I am rarely unimpressed by Ben Stein. Whenever he speaks, he seems to speak rather intelligently.
It may be because Ben Stein listens. He listens to society, and what makes them angry. He listens to big business and understands what makes it profitable. He listened to his economic professors and now seems to understand how a free market economy works (which, I don't feel many people truly understand).
It may be because he knows when to keep his mouth shut. I don't know how many stupid or irrelevant thoughts he's had... if there have been many, he's been smart enough not to say them out loud (a skill I sometimes wish I had).
Mostly, I think it's that Ben Stein doesn't have grandiose feelings of narcissism. He doesn't feel like the world owes him something. He doesn't feel like big businesses should offer services for free.
I am tired of paying for gas. It's expensive. But, I'm also tired of consumers who feel that it's collusion or price gouging on the part of big oil companies. If the product you sold was more expensive... you'd have to raise your sale price. That's how it works. Ben Stein understands that.
I like that Ben Stein doesn't whine or bitch about things. He doesn't try to tell you that your bank is evil for trying to turn a profit; a concept that seems foreign to Liz Weston.
Liz is upset about how banks charge overdraft fees, but doesn't seem to realize that you can avoid the whole topic by maintaining a balance in your bank account and not writing checks for more money than you have.
I've read the article, and I understand that my statement above is a simplistic conclusion based on material in her article. But, the point I'm trying to make is that big business is necessary. Big business doesn't try to screw customers - otherwise, they wouldn't have any.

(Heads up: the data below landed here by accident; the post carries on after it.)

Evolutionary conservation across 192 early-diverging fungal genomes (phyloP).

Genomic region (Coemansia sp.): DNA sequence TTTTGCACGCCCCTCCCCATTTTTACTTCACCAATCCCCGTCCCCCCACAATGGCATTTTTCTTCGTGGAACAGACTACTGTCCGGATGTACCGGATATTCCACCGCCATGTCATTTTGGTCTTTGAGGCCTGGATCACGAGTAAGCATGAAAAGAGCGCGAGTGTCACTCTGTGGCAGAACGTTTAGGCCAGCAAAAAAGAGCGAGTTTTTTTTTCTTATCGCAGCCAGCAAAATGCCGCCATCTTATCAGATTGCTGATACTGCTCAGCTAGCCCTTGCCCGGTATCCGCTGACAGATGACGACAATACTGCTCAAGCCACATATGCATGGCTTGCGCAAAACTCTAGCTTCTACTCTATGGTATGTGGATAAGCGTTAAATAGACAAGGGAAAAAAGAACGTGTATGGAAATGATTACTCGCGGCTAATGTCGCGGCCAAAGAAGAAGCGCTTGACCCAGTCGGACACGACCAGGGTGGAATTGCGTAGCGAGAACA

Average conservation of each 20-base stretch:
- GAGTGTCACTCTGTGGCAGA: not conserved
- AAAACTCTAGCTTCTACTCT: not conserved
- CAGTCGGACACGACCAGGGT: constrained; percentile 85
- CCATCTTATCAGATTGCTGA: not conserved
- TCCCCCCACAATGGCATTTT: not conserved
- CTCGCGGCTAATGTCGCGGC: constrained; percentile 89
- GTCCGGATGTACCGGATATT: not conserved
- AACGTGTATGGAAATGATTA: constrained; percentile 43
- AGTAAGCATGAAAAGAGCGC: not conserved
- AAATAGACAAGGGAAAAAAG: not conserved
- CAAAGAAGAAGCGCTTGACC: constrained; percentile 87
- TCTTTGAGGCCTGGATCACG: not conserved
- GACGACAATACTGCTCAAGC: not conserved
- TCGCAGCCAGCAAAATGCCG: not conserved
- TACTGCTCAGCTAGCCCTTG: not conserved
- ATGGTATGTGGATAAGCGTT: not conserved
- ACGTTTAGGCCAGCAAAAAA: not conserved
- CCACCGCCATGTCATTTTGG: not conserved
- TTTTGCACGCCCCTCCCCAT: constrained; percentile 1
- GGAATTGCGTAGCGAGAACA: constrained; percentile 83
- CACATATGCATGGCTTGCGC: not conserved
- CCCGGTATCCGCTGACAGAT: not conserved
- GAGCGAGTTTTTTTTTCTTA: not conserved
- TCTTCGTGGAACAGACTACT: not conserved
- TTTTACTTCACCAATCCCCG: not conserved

Think about how many customers there are for a company like Wachovia (which is used in Liz Weston's story). Think about how many of those customers balance their check books and never have to worry about overdraft fees. Think about how many customers pay overdraft fees, but don't complain because they understand they make a mistake. Now, think about the customers that complain about overdraft fees. It's probably a small percentage of the overall population. And, even of all those that complain, how many are complaining simply so that they can raise a stink (My wife raised a stink about an overdraft fee, and they waived it). The squeaky wheel gets the grease.
Do you think Wachovia could stay in business if they screwed their customers? They could if they were the only show in town. But, customers probably move money into accounts at other banks all the time. If Wachovia was in the business of screwing customers they would be hemorrhaging money.
Big business is necessary. If you don't agree... put your money in a local bank. Stop buying gas from Shell and Exxon. Cut up your credit cards and hawk your Dell or Ibook. Don't ever go to Home Depot or Wal-Mart and stop watching NBC on your Time Warner Cable connection.
Or... understand the services that are provided by big business. Call the customer support line and complain when you think you've been wronged. Don't be afraid to move your account to Bank of America or cut up your HSBC gold card and apply at Capital One.
Life is too short to be cynical (All banks are evil and the gas companies are in collusion). Be positive and happy (I don't like the way my bank treated me, so I'm taking my business somewhere else). Understand that prices are high because people will pay them. Think about your kids and smile. Know that sunshine is free.
Act like Ben Stein. Don't complain and think about what you're going to say before you say it.